The idea of drop shipping is that a wholesale drop shipper (the supplier) offers you the option of selling products without buying them first. They also act as service providers who prevent you from having to:
- Store items
- Package and ship items
- Risk money on items when you aren’t sure about how they will sell
But they don’t do all that for free! When you buy from a wholesaler offering drop shipping services, they add a fee to cover the costs involved with offering this service.
This is usually US$2-US$5 per item, which means you must be careful when you think about the products you want to drop ship, as there are some items which are much more suitable for drop shipping than others. We suggest going for:
- Deep niches such as rear brake lights for late model Honda Civics
- Low-volume sell-through rates and high profit margins – meaning you won’t sell 150 per week but you will make a decent profit on them when they do sell
- Low competition. This is important when you are drop shipping as you have to take those drop shipping fees into consideration, which makes keeping up in a competitive market really tough on sellers who are drop shipping.
As promised: Your 5 Step Guide to starting a drop shipping business
Step 1: Find a supplier!
You need to explore a few different possible suppliers. Try our own SaleHoo Directory which is full of reputable sellers stocking a wide range of products from cosmetics to farming equipment.
For local suppliers, try flicking through your Yellow Pages in the Wholesale or Suppliers sections. Look for ones who have plenty of experience in drop shipping and who understand the importance of sending out your items in a timely manner.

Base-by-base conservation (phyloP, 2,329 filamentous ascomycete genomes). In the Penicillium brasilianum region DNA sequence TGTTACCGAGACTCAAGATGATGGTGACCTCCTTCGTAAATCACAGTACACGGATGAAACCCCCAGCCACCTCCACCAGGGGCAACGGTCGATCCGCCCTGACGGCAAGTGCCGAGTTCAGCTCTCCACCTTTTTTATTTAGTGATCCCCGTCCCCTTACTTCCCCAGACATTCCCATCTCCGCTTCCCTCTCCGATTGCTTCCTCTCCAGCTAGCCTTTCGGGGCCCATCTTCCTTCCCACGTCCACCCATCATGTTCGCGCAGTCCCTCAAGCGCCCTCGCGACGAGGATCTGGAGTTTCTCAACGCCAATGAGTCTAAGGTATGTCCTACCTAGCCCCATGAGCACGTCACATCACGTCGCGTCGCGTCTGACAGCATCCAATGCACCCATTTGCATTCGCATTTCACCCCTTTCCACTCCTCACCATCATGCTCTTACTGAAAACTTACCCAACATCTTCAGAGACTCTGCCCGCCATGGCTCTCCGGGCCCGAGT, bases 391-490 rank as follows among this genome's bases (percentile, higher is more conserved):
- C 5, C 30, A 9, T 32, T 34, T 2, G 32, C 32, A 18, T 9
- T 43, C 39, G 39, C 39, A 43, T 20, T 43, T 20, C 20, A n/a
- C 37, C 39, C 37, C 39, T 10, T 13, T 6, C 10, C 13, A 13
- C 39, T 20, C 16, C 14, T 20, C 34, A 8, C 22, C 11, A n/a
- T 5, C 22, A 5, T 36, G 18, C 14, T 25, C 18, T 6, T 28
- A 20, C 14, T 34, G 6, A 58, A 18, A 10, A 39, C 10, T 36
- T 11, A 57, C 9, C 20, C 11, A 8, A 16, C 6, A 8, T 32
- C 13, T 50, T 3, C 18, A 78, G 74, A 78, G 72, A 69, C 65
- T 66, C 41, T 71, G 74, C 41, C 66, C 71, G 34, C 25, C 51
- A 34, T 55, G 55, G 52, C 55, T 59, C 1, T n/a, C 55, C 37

Before negotiating a deal with them, ask:
- How long it will take for an order to be shipped once you have placed the order with them?
- What shipping methods do they offer? E.g. overnight courier, or for international suppliers, which company they use and what their tracking systems are like.
- What are their quality control systems? You don’t want to be dealing with sub-standard products, it will mean lots of hassles with returns, which wastes valuable time you could spend on making money.
- Do they offer warranties?
- Can you use their product photos? Large wholesalers often have professional product photos taken which will make your listings all the more professional looking
Step 2: Select products and find the best selling ones
This step could also be Step 1 those who know exactly what they want to sell. Start by trawling through your suppliers product range and pick out a few items which interest you and do some market research. Find the best selling items by:
- Using a service like SaleHoo Market Research Lab, which performs market research for you when you input key words into the search tool, and tells you all sorts of valuable information including the average selling price, average shipping price and sell-through rate (ratio of listings which sell in relation to those which do not). It’s free with your SaleHoo membership, well worth it to ensure you choose only profitable items to sell!
- OR The old fashioned way: Taking a close look through eBay’s completed listings. If you haven’t used this method before, follow these simple steps:
- Go to eBay.com (or your local eBay site)
- Click ‘advanced search’ (located right next to eBay’s search bar)
- Check the ‘completed listings’ box
- Enter your keywords and category and hit the search button
- Now scroll through around 5 pages of listings and count the number of successful listings (listed in green), compared to the unsuccessful ones (listed in red).